We live in an age dominated by technology. It’s so ubiquitous we seldom consider the fact that every bit of it is a product of human ingenuity. Someone, somewhere, sometime was sufficiently intrigued by a challenge that he or she applied their intelligence, talent, and training to create a solution.
I am willing to bet the word “technology” immediately conjured up an image of a smart phone, tablet, or laptop in your mind. One of the main reasons why technology has become synonymous with electronics, and particularly computers, is because electronics and computer science have become huge consumer industries that naturally attract both R&D investments and talented people because of the potential for large returns.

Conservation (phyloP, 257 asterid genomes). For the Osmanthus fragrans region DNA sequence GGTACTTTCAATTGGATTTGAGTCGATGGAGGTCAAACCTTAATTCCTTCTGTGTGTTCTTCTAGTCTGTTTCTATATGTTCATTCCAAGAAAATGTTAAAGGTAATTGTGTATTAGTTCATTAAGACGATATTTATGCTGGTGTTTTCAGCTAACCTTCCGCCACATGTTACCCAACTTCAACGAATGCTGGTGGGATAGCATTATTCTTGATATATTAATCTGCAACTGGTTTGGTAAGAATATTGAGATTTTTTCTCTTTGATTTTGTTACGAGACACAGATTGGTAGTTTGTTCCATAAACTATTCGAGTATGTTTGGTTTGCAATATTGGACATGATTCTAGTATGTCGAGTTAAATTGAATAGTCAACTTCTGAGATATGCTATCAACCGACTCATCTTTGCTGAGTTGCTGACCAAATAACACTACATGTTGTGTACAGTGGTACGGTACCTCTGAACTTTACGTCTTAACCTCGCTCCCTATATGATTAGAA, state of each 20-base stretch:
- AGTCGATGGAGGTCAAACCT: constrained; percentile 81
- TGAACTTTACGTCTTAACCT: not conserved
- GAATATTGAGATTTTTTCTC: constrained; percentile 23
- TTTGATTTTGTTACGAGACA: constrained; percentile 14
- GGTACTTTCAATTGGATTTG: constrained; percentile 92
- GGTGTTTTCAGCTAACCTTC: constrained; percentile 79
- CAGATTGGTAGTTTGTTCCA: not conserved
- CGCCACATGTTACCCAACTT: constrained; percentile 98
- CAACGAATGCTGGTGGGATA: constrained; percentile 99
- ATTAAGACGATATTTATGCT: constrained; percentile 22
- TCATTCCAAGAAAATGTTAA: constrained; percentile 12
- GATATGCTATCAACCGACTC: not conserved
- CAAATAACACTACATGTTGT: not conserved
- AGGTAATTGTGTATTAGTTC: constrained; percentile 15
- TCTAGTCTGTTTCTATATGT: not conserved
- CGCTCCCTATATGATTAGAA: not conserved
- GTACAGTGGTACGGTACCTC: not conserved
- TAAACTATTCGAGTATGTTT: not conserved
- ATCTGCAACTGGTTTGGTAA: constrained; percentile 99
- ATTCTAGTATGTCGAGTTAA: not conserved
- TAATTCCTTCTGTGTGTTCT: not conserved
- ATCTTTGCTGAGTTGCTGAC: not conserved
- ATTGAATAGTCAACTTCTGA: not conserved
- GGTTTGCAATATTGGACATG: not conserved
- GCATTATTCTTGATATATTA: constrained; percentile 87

As a result, the talent system—which has always served us well—has been skewing away from our industry. We need to change that trend because the future holds many challenges that aren’t going to be solved by computers and electronics without a lot of help from things like diesel-powered off-highway vehicles with robust, efficient hydraulic systems.
Retaining and attracting more talented people intrigued by the challenges those technologies offer is critical to the ongoing sustainability of our businesses, our industries, and our society.
It’s not as if those challenges are not timely and important. We are, after all, talking about the equipment that will build the wind farms, solar arrays, and natural gas power stations to supply tomorrow’s green energy; plant, cultivate, and harvest the crops to feed an ever-growing population from ever-diminishing resources; and repair or replace the global infrastructure that supports the whole human endeavor.